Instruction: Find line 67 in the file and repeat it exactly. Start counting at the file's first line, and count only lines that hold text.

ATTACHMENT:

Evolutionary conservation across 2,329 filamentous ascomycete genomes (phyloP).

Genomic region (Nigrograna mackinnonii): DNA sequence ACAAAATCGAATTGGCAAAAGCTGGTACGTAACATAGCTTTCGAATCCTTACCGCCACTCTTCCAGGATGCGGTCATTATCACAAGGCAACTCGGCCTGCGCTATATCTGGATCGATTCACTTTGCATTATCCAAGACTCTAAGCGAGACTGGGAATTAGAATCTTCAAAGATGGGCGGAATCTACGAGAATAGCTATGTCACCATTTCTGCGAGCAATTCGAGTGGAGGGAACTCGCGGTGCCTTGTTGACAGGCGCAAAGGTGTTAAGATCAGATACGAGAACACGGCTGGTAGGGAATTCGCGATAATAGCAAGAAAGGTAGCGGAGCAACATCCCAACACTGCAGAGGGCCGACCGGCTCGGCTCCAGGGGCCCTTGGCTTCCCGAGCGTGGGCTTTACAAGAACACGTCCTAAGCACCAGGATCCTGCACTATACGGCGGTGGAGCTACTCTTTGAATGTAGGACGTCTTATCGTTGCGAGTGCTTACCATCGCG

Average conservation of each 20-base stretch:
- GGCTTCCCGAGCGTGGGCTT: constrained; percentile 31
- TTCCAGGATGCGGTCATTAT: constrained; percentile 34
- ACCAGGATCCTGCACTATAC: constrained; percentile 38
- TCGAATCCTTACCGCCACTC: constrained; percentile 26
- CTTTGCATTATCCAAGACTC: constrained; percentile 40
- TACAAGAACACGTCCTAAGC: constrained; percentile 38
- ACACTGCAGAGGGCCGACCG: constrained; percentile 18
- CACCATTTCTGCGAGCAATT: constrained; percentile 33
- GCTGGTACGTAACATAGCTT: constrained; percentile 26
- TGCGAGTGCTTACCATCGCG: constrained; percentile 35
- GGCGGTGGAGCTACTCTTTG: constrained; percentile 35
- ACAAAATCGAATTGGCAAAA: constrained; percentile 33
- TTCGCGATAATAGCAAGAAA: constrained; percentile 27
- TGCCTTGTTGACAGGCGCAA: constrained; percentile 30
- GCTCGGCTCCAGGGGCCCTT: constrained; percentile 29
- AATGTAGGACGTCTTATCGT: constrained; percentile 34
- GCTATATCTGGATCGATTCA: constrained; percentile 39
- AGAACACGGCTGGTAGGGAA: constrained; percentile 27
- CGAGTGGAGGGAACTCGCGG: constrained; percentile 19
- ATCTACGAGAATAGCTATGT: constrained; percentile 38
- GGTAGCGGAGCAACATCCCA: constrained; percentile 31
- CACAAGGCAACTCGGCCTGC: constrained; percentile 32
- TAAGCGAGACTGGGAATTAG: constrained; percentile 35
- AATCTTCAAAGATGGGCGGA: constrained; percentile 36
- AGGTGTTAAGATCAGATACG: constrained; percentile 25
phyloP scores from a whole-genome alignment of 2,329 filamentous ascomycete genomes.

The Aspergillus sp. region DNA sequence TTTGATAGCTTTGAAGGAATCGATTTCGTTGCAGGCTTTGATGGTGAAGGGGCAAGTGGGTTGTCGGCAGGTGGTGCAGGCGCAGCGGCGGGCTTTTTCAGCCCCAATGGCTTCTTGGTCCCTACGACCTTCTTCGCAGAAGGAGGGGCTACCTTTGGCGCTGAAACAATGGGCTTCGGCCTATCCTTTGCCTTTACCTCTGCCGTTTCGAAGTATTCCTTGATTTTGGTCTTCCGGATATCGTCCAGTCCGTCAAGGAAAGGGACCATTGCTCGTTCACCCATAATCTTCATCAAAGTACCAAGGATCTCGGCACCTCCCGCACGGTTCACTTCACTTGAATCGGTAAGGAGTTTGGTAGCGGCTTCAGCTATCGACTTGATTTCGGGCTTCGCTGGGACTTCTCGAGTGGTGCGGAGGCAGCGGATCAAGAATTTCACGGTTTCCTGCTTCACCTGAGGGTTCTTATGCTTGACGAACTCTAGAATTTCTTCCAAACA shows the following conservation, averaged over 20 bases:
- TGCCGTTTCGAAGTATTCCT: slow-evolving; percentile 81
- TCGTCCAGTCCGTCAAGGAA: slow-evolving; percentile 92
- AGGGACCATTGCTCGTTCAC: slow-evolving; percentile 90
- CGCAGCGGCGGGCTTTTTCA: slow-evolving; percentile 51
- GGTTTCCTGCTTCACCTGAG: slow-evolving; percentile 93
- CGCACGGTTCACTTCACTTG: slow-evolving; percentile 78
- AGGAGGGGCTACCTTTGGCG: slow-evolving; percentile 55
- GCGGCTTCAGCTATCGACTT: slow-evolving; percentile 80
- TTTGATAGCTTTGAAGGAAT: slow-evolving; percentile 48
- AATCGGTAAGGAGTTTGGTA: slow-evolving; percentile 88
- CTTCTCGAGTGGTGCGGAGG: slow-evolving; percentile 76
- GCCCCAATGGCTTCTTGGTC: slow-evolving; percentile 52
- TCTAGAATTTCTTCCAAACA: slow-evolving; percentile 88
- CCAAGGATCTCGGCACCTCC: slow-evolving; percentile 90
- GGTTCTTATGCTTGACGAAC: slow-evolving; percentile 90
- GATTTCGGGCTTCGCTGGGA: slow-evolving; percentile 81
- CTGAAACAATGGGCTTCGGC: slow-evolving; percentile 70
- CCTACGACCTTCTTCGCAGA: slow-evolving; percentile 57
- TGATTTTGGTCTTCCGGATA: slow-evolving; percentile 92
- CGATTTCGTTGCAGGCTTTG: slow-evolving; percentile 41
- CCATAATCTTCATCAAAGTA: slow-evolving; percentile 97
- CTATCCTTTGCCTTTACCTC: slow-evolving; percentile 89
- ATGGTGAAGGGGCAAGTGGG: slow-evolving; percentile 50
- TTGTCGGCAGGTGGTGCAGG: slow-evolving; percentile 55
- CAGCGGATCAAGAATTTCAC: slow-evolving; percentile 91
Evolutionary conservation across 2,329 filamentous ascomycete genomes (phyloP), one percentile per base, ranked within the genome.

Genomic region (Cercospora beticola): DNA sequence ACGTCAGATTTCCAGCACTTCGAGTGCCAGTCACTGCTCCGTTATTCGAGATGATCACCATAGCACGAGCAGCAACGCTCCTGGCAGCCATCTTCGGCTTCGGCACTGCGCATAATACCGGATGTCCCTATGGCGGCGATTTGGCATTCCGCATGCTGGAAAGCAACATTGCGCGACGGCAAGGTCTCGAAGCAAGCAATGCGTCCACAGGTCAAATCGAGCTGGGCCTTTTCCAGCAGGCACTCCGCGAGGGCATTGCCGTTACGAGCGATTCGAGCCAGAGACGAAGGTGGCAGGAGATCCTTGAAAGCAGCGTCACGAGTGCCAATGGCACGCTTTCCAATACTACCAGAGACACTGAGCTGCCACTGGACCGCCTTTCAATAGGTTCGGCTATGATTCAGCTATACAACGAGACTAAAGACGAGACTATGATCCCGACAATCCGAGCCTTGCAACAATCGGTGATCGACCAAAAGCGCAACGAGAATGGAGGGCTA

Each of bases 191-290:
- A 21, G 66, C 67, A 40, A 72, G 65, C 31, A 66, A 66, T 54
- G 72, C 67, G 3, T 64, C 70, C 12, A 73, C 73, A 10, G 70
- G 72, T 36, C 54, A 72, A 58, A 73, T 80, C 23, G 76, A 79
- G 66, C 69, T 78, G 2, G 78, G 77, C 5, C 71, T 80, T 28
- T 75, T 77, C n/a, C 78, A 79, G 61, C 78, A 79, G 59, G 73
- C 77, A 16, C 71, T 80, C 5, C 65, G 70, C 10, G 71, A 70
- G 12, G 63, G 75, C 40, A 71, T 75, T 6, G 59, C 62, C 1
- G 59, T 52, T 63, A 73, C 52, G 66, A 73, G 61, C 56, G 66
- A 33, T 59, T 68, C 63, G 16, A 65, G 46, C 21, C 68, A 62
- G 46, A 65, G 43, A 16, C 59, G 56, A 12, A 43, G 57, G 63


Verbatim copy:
- A 33, T 59, T 68, C 63, G 16, A 65, G 46, C 21, C 68, A 62